May 14, 2009
The Great Housing Bubble
At the end of the 90’s, investing in the bull market was kind of a walk in the park for all the people hunting for a quick profit. The internet was promising to revolutionize how people buy what they need and many companies ending with .com flood the market with IPOs. Thousands of speculators rush on them, certain to bet on the next IBM. Their illusions are quickly scattered when they notice that most of those companies burn more cash than they can get on the open market. Between 2000 and 2001, investors pull out of the market and many speculators follow them swiftly, causing one of the worst panics to hit the stock market since the Oil crisis. However, those events remained silent for most people because they were eclipsed by the horror of 9/11.
Governments were quick to react, in most industrialised countries; they asked their central banks to reduce interest rates at levels so low to make credit inevitable. That spurred a takeoff in consumer spending, mostly financed by credit and avoided a recession in some countries. It also generated an explosion in the housing market and the mortgage market at the same time. That was a close call. Banks were able to offer really affordable mortgages to almost anybody who wanted to buy a house.
For those same banks, making money on those mortgages wasn’t enough, they had to make more; mostly on the lower quality mortgages that could easily default. Some investment banks, like Lehman Brothers (OTC: LEHMQ), started recycling those mortgages in investments vehicles of smaller size called collateralized debt obligations. They also got rating agencies to give those financial instruments a rating ranging from AAA to B depending of the seniority of those vehicles. To make sure they would be able to repay in case of default, they bought bond insurance, to companies like AIG (NYSE: AIG) on those CDOs to ensure payment on the holders, hence the AAA ratings, no matter the safety of the underlying investments. That system could have worked forever based on the assumption that home prices ALWAYS go up; since people could have refinanced their mortgages.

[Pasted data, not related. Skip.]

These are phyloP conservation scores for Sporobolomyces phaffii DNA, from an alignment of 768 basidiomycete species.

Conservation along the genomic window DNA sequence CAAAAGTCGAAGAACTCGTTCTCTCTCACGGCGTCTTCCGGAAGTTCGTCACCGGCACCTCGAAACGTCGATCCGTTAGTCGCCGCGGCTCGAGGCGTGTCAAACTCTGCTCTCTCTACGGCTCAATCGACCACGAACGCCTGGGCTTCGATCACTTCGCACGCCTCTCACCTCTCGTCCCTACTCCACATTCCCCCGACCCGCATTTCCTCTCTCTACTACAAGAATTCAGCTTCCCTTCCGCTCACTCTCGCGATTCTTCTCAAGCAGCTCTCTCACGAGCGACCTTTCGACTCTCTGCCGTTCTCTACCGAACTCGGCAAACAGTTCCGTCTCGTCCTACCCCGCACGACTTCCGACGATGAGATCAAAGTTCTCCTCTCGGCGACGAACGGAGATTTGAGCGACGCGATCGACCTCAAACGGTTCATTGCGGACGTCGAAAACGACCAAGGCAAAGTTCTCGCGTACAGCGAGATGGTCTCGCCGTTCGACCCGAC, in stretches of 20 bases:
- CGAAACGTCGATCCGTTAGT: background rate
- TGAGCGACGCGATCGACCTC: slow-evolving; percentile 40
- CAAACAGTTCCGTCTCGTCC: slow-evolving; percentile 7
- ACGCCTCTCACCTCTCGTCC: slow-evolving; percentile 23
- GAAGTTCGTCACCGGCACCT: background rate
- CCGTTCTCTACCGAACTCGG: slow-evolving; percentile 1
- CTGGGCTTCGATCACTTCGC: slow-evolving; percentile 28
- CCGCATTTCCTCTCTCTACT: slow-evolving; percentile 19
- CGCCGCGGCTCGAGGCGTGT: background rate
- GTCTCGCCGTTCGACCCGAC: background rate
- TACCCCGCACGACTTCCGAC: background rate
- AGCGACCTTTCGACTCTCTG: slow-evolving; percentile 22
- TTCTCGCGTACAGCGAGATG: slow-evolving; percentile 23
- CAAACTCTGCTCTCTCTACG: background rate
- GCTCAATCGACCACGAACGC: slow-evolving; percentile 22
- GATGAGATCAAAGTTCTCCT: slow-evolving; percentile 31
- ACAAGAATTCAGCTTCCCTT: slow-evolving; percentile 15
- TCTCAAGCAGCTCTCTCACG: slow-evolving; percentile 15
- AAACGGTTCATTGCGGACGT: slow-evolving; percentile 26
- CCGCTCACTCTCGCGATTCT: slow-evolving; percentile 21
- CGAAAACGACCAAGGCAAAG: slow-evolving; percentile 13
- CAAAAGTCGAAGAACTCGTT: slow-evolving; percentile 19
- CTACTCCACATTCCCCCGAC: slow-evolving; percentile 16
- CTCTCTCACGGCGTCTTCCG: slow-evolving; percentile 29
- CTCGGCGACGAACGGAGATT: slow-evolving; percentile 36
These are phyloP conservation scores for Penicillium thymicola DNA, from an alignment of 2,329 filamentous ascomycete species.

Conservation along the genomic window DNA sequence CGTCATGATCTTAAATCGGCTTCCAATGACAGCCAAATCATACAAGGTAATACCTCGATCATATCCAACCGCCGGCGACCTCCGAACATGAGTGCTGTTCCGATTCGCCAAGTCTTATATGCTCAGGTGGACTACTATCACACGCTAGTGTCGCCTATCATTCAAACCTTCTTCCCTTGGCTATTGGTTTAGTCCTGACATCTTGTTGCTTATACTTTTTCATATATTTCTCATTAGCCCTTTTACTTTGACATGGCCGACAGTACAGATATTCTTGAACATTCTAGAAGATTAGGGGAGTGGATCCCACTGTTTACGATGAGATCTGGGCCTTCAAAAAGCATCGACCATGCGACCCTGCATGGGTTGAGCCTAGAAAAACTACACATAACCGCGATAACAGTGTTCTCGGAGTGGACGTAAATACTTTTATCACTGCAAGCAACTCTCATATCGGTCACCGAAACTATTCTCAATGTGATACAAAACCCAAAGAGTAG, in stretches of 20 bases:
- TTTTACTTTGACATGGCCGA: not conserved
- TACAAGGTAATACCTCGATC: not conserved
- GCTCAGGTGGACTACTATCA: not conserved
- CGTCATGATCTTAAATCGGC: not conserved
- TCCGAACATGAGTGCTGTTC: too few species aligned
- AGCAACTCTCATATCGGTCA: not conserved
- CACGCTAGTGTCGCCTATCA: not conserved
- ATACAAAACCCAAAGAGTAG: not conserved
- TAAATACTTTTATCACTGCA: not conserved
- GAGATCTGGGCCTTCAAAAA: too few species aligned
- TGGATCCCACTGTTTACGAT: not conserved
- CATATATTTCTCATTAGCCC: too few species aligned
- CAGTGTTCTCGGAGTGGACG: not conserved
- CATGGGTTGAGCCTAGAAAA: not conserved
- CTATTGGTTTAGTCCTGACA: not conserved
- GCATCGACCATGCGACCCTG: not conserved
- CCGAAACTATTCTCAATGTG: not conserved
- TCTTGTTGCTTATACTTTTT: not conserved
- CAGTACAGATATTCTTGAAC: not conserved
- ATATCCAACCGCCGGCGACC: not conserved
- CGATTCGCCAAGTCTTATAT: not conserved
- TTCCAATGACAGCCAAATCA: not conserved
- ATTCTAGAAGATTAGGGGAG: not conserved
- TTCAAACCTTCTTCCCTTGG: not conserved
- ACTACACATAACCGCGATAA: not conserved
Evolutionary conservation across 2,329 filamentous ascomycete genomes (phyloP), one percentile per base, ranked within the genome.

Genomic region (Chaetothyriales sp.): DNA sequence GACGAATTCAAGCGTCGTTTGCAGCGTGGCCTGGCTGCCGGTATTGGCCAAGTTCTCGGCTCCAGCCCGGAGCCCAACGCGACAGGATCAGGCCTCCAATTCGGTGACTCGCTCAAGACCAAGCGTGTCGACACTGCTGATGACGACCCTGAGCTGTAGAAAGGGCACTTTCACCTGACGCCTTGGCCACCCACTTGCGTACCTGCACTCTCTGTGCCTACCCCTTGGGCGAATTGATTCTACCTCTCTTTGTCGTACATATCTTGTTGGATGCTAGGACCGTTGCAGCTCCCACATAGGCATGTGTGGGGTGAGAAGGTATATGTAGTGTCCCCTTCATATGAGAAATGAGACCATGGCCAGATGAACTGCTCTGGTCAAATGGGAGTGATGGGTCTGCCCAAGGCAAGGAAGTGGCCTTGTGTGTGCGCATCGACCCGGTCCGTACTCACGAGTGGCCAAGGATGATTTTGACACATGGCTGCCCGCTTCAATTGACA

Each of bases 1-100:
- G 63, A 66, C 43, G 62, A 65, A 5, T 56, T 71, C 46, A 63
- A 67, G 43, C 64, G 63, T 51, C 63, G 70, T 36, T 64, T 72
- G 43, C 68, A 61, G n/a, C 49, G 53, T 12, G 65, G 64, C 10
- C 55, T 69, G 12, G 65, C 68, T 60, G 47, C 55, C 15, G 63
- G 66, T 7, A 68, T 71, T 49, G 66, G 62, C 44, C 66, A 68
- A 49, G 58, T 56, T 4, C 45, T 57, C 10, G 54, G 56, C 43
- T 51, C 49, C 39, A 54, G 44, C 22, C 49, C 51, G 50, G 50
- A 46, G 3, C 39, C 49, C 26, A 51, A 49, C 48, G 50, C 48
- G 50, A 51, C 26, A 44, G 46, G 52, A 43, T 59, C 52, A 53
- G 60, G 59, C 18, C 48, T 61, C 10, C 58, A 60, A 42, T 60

Closer to us, in 2007, the first wave of mortgage try to get some refinancing. But there is a big problem; since 2002, interest rates have almost doubled, affecting mortgage rates and at the same time doubling mortgage payments. Millions of homeowners in the US could not afford their new payment and since home prices were not going up; in some cases, they were going down! This led to an increase in the number of bankruptcies, forcing many financial institutions to write-down many of those mortgages, which in turn caused most of the sophisticated investors who had acquired CDOs to write-down their assets. What we have here a good example of systemic risk.
This is the chain of events that caused the current recession. It has been many years in the making and many rational investors saw it coming. The good thing with the current financial environment is that it will force most companies to deleverage, making them safer and reducing their systemic impact in the process. Those events also showed the need to regulate the market of derivative contracts that are still selling over the counter because their current value is now a staggering 600 trillion dollars.